Wednesday, June 30, 2010

I Wish ‘Gwen Conliffe’ Could Exist

“I can help you.”

“There’s no help for me.”

“If such things exist, if they are possible, then everything is. Magic. And God. I can find a way to stop it.”

“I must get back to Talbot Hall and end this.”

. . . . . . . . . . . . . . . . . . . . . . . . . . . . . . . . . . . . . . . . . .

That’s a wonderful scene from Joe Johnston’s 2010 werewolf movie, “The Wolfman.”

That’s Emily Blunt as ‘Gwen Conliffe,’ the beautiful and intelligent Victorian woman who believes in cause and effect and believes she can help Lawrence Talbot. That’s Benicio Del Toro as ‘Lawrence Talbot,’ doing a terrific job as a classic kind of werewolf, the thoughtful, troubled, terrified-of-what-he’s-become kind of werewolf.

I really liked this movie. It received terrible reviews. The reviews were so bad that I didn’t go see the film at the theaters but waited and watched it on DVD.

I wish I’d gone to a theater.

But it had gotten awful word-of-mouth. I did a post from the head make-up artist who complained about the CGI people:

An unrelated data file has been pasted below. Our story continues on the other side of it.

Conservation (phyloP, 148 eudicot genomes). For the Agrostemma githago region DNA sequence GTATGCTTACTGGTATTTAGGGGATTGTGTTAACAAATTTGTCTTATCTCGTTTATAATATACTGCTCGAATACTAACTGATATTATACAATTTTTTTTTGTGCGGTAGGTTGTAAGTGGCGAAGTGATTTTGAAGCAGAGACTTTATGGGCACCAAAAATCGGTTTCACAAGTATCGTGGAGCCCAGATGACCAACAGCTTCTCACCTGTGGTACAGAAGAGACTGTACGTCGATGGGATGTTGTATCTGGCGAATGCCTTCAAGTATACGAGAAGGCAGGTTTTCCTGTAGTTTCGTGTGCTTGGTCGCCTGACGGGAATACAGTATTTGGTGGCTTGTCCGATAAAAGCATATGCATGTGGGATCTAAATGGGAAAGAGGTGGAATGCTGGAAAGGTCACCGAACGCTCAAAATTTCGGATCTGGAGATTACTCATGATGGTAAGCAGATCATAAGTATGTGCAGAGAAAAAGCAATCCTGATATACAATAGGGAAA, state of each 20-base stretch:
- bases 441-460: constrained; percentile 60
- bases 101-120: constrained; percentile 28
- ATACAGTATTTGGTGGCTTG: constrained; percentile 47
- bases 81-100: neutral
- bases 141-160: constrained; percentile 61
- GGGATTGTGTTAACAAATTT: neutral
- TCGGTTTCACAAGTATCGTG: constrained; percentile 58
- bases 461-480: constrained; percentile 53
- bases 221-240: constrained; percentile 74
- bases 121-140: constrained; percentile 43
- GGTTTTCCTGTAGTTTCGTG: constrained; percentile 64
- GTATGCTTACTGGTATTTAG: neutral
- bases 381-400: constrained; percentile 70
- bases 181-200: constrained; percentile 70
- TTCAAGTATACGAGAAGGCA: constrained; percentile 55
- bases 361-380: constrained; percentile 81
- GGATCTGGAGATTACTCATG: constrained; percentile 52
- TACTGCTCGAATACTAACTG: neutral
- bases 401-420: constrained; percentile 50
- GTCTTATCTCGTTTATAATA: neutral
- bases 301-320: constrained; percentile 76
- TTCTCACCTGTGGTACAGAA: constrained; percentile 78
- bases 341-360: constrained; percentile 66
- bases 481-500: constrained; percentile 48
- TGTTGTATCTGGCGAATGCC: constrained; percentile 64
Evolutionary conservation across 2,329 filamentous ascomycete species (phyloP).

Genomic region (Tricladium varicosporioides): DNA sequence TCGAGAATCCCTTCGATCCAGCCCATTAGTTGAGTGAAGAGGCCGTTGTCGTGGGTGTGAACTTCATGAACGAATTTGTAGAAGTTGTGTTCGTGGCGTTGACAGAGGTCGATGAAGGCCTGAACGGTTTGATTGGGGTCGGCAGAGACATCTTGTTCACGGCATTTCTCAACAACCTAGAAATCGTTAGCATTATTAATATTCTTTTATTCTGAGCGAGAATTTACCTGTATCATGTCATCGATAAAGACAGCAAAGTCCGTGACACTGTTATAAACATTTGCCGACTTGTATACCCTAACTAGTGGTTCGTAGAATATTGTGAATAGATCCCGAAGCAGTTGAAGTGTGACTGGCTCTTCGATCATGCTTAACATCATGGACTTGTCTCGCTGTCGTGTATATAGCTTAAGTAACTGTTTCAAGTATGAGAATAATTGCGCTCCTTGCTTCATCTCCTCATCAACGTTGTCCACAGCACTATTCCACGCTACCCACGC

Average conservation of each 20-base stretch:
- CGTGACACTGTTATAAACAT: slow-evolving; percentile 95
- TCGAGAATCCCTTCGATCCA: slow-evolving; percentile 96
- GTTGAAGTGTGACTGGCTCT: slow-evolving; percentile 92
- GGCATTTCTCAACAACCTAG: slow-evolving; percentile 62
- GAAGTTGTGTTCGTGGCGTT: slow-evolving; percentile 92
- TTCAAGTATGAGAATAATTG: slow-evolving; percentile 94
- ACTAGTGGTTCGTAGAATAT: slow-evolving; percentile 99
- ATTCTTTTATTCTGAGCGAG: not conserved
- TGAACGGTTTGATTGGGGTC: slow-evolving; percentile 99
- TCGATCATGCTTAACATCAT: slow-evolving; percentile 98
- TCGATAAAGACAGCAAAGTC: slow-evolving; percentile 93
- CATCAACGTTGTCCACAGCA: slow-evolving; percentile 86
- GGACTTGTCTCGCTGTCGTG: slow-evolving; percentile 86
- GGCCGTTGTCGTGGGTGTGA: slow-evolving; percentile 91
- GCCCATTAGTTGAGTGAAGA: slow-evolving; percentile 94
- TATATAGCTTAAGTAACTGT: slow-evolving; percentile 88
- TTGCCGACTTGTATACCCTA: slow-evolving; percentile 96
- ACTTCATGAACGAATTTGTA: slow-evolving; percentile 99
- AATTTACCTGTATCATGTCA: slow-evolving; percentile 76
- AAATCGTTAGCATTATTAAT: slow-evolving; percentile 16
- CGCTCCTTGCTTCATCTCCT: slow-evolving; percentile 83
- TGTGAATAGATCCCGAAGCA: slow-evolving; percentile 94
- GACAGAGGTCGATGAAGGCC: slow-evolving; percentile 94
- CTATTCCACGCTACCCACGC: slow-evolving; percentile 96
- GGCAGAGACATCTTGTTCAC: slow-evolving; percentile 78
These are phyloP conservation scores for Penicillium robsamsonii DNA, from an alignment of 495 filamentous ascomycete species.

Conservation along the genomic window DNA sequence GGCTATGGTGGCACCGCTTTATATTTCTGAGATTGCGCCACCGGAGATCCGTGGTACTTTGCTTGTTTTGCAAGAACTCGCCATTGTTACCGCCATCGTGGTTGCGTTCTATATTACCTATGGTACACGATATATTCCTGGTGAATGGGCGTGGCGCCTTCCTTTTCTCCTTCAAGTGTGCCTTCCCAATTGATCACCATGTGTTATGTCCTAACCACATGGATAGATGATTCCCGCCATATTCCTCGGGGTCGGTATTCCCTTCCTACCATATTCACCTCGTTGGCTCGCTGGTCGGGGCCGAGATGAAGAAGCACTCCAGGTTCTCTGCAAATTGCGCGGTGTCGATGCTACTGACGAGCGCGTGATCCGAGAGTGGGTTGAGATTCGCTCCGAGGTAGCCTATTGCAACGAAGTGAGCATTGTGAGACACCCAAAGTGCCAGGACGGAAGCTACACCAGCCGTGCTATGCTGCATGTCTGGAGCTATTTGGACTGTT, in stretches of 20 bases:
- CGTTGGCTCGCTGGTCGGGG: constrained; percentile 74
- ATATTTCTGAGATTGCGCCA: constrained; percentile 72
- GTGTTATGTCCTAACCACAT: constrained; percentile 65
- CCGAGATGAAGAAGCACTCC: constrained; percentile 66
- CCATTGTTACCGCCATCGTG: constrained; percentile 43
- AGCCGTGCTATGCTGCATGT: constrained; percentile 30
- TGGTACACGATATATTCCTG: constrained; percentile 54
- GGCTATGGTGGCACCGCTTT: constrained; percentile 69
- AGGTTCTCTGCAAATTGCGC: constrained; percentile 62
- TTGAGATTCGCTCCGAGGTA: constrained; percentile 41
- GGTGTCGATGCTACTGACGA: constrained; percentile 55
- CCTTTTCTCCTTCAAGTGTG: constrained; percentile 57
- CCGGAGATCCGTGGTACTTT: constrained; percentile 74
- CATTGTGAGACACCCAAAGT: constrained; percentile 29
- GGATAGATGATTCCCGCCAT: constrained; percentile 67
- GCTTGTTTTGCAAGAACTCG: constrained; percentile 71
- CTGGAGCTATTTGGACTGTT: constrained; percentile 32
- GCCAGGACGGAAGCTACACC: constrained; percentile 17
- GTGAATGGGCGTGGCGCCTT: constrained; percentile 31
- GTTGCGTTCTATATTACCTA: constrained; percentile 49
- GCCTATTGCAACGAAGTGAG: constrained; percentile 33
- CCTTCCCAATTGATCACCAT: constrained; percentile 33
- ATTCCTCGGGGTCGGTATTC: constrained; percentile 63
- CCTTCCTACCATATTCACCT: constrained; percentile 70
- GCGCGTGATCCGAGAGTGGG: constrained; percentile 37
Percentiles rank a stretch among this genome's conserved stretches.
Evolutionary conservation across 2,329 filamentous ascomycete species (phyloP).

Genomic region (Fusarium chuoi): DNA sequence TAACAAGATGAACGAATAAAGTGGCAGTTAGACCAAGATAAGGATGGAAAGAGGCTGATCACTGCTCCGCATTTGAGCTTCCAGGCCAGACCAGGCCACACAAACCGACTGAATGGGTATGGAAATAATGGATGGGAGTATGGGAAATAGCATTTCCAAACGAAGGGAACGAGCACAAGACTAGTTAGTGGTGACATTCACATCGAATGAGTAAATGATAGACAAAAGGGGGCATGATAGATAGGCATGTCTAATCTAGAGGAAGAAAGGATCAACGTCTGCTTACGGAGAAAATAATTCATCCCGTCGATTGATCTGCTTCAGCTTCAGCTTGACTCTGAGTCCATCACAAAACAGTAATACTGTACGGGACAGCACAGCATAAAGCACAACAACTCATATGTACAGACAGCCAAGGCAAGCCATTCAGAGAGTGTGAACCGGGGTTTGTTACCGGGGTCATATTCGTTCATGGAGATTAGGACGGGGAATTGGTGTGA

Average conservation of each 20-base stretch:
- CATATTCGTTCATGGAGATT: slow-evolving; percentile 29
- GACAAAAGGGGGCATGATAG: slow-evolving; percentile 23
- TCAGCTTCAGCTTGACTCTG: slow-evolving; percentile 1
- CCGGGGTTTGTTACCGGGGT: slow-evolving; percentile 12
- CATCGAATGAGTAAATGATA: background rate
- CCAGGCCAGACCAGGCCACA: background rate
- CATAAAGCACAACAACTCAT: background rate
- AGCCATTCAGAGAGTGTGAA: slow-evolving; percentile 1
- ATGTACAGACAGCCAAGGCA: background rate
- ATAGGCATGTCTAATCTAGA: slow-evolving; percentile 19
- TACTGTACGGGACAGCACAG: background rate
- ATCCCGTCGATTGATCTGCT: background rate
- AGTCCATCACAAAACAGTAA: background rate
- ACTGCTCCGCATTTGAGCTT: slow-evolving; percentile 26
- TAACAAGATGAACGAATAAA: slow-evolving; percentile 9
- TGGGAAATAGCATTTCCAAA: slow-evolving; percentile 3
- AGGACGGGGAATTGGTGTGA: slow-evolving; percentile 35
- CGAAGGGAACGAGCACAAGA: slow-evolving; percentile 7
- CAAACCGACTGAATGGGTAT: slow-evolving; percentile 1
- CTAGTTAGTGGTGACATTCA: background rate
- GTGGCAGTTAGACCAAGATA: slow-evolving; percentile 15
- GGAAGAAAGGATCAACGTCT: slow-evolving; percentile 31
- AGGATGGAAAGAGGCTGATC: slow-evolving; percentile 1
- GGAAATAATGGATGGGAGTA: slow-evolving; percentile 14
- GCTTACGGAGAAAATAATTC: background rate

Grousing And Werewolf Grousing

And then just before the film opened I pretended to write a note on my palm about going to see it:

The Writing On My Hand

But the reviews were so passionately negative that I decided to save my money.

I wish I’d gone to a theater. I wish I’d ignored the reviews.

It’s not a great film. There are some pretty big plot holes. Why did Gwen summon Lawrence home? Why didn’t the Gypsies have silver bullets? The townsfolk did have silver bullets, why didn’t they work? Why did Gwen hurry to Talbot Hall only to run away?

A lot of key points about the plot don’t make any sense.

But a lot of cool stuff does make sense. And the filmmakers did a great job recreating the Nineteenth Century, both in visuals and in the characters of the people. The film does a wonderful job showing civilization confronting the wild, of science confronting magic, of love and hate in the hearts of men and women.

It’s a really good movie.

It’s not a teen movie. There is nothing romantic about this werewolf. It’s an adult movie and a reasonably well-made adult movie. I’d have been proud to have made it. (I would have fixed-up the plot holes, but, nonetheless, I’d have been proud of it.)

It’s not a great movie. But it’s a really good movie.


I did a playful post about Lawrence Talbot myself a couple of years back:

Thoughtful, Troubled, Terrified Of Myself

And I did a serious werewolf story years ago, too:

Sally Gorgon And The Shattered Werewolf, Part 1

Sally Gorgon And The Shattered Werewolf, Part 2

Sally Gorgon And The Shattered Werewolf, Part 3

Sally Gorgon And The Shattered Werewolf, Part 4

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